This is inevitably going to sound as if I am justifing my own position (which, of course I am) but I do think the quality of the day to day care your mother gets is as important (well close too, anyway) as whether she gets one, two or ten visits from you. You can't be there 24/7 in any case, so what happens to her when you aren't there is pretty darn important. If you are really worried about the distance, about the only thing you can do is try to find an equally suitable home closer to you. Of course, the ideal solution is a great home where you can visit easily, but my second personal choice would be a great home that wasn't easy to visit, if the alternative option was a not-great home that was easily accessible. As to your sister's comments about worrying: well, you're always going to worry, but it's easier to put it on the "back burner" if you know she's being taken care of as well as she can be.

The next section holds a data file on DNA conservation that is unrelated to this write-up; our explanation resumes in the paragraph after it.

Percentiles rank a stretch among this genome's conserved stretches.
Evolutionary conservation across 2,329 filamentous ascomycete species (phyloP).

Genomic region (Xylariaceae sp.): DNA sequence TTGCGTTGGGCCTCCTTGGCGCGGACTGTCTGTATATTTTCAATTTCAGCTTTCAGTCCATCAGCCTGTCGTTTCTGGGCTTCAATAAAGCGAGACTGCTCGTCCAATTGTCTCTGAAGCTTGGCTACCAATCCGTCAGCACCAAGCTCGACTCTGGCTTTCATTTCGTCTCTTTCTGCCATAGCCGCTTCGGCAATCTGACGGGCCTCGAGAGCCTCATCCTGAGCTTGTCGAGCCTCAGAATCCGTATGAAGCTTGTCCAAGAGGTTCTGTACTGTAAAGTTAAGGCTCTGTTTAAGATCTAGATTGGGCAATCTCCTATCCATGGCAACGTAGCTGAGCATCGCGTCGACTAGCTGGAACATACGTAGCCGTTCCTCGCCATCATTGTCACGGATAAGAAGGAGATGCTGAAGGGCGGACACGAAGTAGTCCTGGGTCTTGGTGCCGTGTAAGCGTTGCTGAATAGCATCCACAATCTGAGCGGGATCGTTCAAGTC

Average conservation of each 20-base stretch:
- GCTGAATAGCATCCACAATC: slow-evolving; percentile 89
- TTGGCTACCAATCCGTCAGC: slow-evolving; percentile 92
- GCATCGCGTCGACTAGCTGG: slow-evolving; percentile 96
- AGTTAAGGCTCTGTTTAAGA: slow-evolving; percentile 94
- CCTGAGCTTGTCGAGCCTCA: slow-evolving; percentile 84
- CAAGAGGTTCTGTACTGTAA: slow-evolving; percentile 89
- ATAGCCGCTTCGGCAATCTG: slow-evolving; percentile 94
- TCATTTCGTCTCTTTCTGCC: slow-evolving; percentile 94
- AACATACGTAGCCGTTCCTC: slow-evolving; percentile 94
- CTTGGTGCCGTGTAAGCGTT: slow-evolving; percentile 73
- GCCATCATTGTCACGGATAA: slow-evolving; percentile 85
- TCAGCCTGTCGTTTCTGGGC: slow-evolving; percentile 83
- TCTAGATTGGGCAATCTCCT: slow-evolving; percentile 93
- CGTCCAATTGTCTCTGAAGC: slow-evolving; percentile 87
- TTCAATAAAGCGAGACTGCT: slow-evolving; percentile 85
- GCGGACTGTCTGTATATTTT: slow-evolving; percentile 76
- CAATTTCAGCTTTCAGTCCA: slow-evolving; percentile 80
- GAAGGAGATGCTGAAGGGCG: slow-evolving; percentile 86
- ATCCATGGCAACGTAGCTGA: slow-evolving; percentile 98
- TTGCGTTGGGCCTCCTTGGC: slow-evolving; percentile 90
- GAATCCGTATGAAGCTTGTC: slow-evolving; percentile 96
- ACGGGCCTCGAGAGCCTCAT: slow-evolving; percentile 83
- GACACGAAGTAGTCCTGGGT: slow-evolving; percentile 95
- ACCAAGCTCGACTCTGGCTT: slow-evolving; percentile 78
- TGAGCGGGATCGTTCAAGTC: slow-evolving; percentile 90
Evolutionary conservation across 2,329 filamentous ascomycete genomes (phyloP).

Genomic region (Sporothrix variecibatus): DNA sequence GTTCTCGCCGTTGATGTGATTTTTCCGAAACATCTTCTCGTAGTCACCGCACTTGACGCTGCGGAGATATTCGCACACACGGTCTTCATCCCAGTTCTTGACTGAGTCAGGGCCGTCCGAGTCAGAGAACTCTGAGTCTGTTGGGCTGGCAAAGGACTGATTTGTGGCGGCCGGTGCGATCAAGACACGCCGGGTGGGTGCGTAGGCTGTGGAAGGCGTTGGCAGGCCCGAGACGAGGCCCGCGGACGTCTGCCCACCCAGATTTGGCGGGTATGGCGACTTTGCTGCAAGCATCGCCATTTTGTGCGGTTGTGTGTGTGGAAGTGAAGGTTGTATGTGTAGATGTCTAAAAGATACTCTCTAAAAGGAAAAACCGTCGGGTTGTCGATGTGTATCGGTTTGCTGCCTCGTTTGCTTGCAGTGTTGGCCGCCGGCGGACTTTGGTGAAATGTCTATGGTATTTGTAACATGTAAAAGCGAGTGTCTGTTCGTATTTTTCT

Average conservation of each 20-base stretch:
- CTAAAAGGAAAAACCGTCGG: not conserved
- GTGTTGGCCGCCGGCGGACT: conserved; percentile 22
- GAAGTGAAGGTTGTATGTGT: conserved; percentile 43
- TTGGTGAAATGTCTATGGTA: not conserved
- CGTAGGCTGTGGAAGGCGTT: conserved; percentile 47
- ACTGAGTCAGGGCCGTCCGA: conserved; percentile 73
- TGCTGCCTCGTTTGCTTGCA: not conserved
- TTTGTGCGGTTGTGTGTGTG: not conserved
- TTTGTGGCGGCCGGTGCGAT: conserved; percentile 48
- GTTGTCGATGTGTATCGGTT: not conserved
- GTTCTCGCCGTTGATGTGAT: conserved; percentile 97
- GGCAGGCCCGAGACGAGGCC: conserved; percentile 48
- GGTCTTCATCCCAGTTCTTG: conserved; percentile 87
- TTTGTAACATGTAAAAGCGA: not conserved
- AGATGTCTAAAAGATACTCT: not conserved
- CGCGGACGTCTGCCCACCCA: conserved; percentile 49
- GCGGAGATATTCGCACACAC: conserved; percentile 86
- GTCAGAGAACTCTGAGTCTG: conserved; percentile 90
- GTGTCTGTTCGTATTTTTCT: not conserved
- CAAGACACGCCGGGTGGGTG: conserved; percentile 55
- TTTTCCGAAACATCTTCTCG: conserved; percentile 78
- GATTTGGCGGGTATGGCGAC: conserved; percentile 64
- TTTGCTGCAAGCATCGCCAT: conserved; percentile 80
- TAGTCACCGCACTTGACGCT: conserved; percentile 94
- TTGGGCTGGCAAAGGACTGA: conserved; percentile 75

JMHO

    Jennifer
     
  3. Nell

    Nell Registered User

    Aug 9, 2005
    1,170
    Australia
    Dear Gwyneva,
    Like Jennifer said, I think the answers you get might reflect our own situations, rather than be objectively aimed at you and your situation.

    I have Mum just 10 minutes away, and like you, I feel my visits are valuable to her. True her care is very good and I'm glad of that - but it seems to me that the staff cannot give her the personal attention that I can.

    I know I'm very fortunate to be in this position and I truly admire Jennifer and others who have to cope "long distance", because I don't know how I'd manage it.